Story and images by Jorge A. Guasso.
The Carrera GT is widely regarded as the best car Porsche has ever produced — after the legendary 959. Over the last few years, the Carrera GT has achieved ‘holy grail’ status, not only for its beautiful looks, but because famous drivers from around the globe and car enthusiasts alike have called it the world’s last true driver’s car.
Launched in 2004, and with a production run that lasted until late 2006, the Carrera GT was Porsche’s answer to the Ferrari Enzo. While the Stuttgart-based company initially wanted to build 1,500 examples, a total of 1,270 units were made before production ceased due to forthcoming changes in air-bag regulations in the US.
The Carrera GT is powered by a 5.7L DOHC four-valve-per-cylinder V10 producing 605 horsepower that can launch the car from 0-60 in 3.5 seconds and help it achieve a top speed of 205 miles per hour. A curious note about the development of the engine is that it was originally made for Formula 1 and LMP car racing, however none of those endeavors worked out for Porsche and the company instead decided to use it as the base for its upcoming supercar.
The Carrera GT’s engine, gearbox, and differential are mated to a carbon fiber subframe that bolts behind the seats. The chassis is made up of about 1,000 pieces of carbon fiber cloth cured under extreme temperatures and was made by the same company that made the chassis for the Ferrari Enzo. The car’s body panels are composed entirely of carbon fiber, as is the tub. The wheels are made of forged magnesium and weigh a third less than standard aluminum wheels. The front crush structure is made of aluminum and parts of the suspension are made of titanium. The beech wood shift knob (an homage to the 917 race car) sits slightly higher than traditional shift knobs as Porsche felt that a shifter closer to the steering wheel would enhance the driving experience.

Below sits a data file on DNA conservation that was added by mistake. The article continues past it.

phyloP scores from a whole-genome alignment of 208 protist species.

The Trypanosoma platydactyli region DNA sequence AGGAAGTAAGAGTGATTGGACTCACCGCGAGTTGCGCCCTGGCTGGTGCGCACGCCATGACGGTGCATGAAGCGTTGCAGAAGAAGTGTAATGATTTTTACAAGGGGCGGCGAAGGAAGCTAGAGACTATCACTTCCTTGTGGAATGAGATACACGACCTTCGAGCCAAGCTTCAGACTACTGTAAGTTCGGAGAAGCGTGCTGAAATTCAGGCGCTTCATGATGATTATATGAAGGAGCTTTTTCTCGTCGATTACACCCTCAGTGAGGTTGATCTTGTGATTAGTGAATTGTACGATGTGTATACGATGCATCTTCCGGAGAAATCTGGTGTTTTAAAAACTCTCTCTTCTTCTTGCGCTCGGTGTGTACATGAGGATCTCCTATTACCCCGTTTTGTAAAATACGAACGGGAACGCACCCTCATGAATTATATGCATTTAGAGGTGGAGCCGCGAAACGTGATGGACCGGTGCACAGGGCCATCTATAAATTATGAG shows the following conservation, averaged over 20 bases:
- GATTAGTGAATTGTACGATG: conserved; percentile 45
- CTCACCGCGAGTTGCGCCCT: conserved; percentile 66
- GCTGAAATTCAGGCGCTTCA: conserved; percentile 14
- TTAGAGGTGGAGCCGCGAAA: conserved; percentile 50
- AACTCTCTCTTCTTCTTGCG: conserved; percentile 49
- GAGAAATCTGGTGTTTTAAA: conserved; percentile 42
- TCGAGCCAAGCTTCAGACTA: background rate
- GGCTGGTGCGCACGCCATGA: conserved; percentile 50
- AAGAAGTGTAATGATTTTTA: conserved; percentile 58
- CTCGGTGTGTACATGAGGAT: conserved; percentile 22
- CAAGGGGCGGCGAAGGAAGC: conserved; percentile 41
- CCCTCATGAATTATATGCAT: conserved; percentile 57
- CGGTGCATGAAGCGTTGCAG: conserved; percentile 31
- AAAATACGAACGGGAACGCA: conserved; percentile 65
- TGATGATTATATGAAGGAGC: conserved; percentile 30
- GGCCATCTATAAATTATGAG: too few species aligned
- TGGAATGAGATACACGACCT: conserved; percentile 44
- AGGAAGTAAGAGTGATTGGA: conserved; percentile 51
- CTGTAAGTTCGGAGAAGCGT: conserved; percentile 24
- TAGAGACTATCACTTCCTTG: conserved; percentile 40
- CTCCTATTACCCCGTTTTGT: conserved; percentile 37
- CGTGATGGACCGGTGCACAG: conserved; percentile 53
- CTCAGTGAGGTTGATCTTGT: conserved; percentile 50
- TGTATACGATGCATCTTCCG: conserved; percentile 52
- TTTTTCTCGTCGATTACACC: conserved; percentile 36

With an initial launch price of about $450,000, the Carrera GT was slow to move out of dealers, especially when you could drive out with a fully loaded 911 for about $150,000. After production stopped, the price of the car dipped a little before hitting rock bottom during the 2008 recession. At that time, many buyers were able to acquire this future classic for between $200,000 and $300,000 – a far cry from today’s prices.
The stratospheric rise in prices for not only the Carrera GT, but for any ‘analog’ supercar of the 1990s and 2000s, can be mainly attributed to the fact that virtually all supercars and hypercars rolling out of assembly lines today are either paddle-shifted or have hybrid powertrains.
Collectors and enthusiasts can see the writing on the wall that the day of the ‘analog’ car is over, and if you want a driving experience that makes you feel as though you are one with the car you’ll have to look into the past and not the future.
This particular Carrera GT is one of the lowest mileage examples in the world, if not the lowest, with 27 miles on the clock. The wonderfully appointed Terracotta leather interior is accented by carbon fiber panels throughout and is wrapped by a gorgeous GT Silver Metallic body. It is number 0154 of 1,270 produced and is as perfect as the day it rolled out of the assembly line – a true museum piece with a proud heritage and racing lineage that only Porsche can deliver.